Termites Versus Flying Ants
March 22, 2016
Termites and flying ants are often confused for one another due to the fact that they both travel in swarms and have similar physical characteristics. It is important to recognize the differences, as depending on the pest, there are different methods of extermination. There are several important distinctions between ants and termites. In a panic, the two are often mistaken for each other, as they may congregate similarly and even look similar at a quick glance. However, there are many important differences. Termites tend to swarm in the beginning of spring, whereas flying ants are more sporadic with their swarming times.
A good way to determine an insect’s species is to simply take look at the wings. The wings provide as a marker of individuality for species. Firstly, winged ants have a different body shape than termites. Firstly, termites generally have two straight antennas, wings that lay straight out, and a straight body and waist. Ants, on the other hand, have antennae that are curved or bent, unequal wing length, and a waist that is "pinched," or resemble more of an hour glass shape. Those are the main differences, although both termites and ants have different species within their subgroups. Termites also have wings that are nearly twice the size of their bodies, whereas ants have wings that are significantly smaller. Both insects however have four wings, which can cause some confusion. Termite wings also are much more fragile than ant wings. Termite wings will break just with a light touch, whereas ant wings do not break as easier. Finally, ants often have a small black circle on the front and top of their wings, which is a vein. This is not something you can see on termites with the naked eye.
Ants in general have a pretty standard body shape, regardless of which sub-species of ant. Ants tend to have three major body parts: the head, the abdomen and the thorax sections. Termites typically have a head and a long body, whereas ants are more sectioned off.
Physiologically, ants and termites go through different physiological phases throughout their life cycles. Termites gradually change over time, going through a slow metamorphosis. First, termites start out in eggs, moving into a "nymph" stage and then into various adult stages. Ants have a slightly different life cycle, going from an egg, to larvae, to a pupa stage, and finally to an adult stage.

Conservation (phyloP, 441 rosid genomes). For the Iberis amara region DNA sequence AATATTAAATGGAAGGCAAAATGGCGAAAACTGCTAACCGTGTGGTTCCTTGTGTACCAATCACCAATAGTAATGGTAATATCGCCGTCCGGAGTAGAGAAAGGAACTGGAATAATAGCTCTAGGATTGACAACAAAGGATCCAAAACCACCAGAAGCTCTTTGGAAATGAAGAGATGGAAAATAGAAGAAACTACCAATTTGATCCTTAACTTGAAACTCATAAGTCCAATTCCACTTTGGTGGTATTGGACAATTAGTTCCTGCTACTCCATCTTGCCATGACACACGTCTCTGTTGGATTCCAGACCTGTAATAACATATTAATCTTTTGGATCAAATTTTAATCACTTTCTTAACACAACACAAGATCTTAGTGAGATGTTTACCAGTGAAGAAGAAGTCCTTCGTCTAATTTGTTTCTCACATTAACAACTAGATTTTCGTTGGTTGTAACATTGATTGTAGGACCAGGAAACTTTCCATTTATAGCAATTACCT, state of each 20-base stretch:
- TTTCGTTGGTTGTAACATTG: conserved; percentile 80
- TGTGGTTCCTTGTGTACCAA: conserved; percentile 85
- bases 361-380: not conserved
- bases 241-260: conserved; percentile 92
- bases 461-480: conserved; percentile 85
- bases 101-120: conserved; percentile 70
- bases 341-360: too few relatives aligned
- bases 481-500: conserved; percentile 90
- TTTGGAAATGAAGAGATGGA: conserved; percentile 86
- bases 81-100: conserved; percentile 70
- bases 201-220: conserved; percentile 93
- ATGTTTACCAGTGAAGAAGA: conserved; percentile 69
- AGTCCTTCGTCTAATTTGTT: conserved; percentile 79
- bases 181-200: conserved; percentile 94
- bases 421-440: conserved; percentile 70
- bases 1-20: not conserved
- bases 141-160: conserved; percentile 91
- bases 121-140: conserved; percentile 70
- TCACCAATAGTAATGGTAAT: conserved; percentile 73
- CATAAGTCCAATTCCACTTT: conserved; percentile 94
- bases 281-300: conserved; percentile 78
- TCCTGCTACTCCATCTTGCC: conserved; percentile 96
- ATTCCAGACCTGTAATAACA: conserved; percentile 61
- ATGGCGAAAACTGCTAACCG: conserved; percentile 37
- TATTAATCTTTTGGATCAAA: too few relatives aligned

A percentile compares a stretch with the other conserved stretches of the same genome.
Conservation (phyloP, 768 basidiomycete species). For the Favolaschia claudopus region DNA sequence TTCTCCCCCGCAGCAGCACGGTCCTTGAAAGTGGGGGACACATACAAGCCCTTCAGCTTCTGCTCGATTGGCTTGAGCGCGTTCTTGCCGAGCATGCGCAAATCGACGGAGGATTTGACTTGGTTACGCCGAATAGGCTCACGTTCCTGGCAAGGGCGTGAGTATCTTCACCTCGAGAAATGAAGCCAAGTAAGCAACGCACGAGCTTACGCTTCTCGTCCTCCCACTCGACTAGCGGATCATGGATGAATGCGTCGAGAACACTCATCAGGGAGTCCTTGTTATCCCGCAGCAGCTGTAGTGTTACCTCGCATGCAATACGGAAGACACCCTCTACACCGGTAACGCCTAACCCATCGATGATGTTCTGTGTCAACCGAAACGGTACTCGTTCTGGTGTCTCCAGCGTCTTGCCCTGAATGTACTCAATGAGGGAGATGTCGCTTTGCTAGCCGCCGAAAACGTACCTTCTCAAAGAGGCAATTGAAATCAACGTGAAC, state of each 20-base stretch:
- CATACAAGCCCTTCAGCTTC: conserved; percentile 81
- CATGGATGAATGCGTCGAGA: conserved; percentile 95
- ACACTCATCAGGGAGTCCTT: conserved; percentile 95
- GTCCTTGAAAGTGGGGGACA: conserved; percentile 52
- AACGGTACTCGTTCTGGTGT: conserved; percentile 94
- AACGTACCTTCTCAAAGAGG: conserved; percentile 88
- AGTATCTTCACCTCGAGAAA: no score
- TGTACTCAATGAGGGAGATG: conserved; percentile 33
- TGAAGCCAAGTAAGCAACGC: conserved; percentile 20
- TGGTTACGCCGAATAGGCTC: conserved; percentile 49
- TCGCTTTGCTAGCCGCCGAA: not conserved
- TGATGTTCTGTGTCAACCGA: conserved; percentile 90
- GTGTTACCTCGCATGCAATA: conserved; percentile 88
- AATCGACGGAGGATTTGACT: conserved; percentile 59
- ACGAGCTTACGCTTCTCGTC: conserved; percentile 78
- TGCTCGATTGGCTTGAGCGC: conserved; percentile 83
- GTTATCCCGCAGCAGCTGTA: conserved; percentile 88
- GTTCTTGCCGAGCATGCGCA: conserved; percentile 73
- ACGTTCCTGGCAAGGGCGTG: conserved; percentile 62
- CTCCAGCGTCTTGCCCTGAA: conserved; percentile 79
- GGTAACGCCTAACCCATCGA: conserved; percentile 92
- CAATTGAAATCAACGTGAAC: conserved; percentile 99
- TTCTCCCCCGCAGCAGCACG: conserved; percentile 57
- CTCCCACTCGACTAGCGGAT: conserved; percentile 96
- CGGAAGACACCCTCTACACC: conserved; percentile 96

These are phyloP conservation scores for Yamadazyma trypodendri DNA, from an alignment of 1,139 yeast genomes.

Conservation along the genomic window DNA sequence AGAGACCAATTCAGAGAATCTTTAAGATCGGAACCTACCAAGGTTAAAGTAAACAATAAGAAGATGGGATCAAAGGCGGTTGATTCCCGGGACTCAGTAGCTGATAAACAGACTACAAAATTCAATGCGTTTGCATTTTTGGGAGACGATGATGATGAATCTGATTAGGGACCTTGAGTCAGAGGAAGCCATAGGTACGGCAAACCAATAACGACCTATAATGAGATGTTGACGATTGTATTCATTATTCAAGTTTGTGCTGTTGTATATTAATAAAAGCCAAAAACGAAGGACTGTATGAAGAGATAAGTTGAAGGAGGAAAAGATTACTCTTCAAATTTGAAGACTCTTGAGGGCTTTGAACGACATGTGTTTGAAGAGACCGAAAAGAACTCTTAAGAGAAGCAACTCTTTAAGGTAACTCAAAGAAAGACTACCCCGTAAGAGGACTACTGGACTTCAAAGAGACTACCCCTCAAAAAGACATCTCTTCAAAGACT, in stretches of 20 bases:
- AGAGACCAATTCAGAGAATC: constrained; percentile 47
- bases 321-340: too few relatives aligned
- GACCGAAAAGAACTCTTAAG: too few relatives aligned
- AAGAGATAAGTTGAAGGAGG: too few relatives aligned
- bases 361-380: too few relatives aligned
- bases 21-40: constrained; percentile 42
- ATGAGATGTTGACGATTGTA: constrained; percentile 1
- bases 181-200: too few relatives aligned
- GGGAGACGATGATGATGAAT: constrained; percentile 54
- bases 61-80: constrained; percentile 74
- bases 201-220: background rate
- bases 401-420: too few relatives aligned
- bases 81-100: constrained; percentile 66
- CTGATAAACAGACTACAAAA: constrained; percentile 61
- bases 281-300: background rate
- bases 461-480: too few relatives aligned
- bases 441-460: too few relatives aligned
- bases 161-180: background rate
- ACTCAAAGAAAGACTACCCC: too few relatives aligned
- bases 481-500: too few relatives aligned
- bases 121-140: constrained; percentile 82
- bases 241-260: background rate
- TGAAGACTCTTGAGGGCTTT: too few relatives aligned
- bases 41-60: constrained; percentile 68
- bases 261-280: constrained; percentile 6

There are several different types of flying ants; one prevalent type is the Carpenter Ant, which remains to be one of the biggest pest ants for households in parts of the United States. These ants cause serious damage to wood, which they hollow out to create nests in. Despite contrary belief, these ants do not actually eat the wood, but large groups of these ants can certainly destroy it to make room for their colonies. The Carpenter Ant has several different types, including the worker ant, the swarmer, and the queen. The worker Carpenter Ant is perhaps the easiest to recognize, as it is wingless, is usually (but not always) black in color, and anywhere from 1/4 to 1/2 inch in total length. As mentioned earlier, The Carpenter Ant has a very round thorax, a triangular part of the body under between the abdomen and the thorax. A colony of carpenter ants may have up to 10,000 singular ants in it, and only about 10-15% of the group is out hunting for food. Carpenter ants are extremely active in the early spring up until fall months. The Carpenter ants that are commonly mistaken for termites are the “swarmers,” the ants that have wings and reproduce. The purpose of these swarmers is to mate or lay eggs, depending on the sex.
Termites, like ants, have different classes or roles that individuals fulfill. For termites, these roles include reproductive, workers and the soldiers. The reproductive tend to be the winged termites, which we often see, and they tend to be brown, black or pale red in color. A reproductive “queen” and “king” can live anywhere from 15 to 25 years. Likewise with termites and ants, both have a class called the “workers,” which are wingless and mainly white. These workers are given the job to feed the colony. Finally, soldiers are wingless and have the job duty of protecting the colony against rival insects and other predators. A queen reproductive termite can lay up thousands of eggs each year, which is perhaps why termites seem to multiply exponentially. After laying the eggs, the worker termites are the ones that will nurture the eggs. Termite colonies also tend to be much larger than Carpenter ant colonies. Termites can have anywhere from 50,000 to 2,000,000 individuals. Swarmers, the reproductive termites, have the pure purpose of expanding their community via reproduction, whereas perhaps a more problematic class of termites is the worker termite. The worker termite is the group that actually causes the extensive damage to houses and other structures. A person should not jump to panic if he or she sees just one termite in a house or outside of a house. Sometimes the wind or some other circumstance may have caused the one termite to enter the house. Likewise with the outside of the house: seeing a termite outside does not equate to one’s house being infested with termites. However, seeing a swarm of either flying ants or termites is something that should be definitely addressed by a professional.
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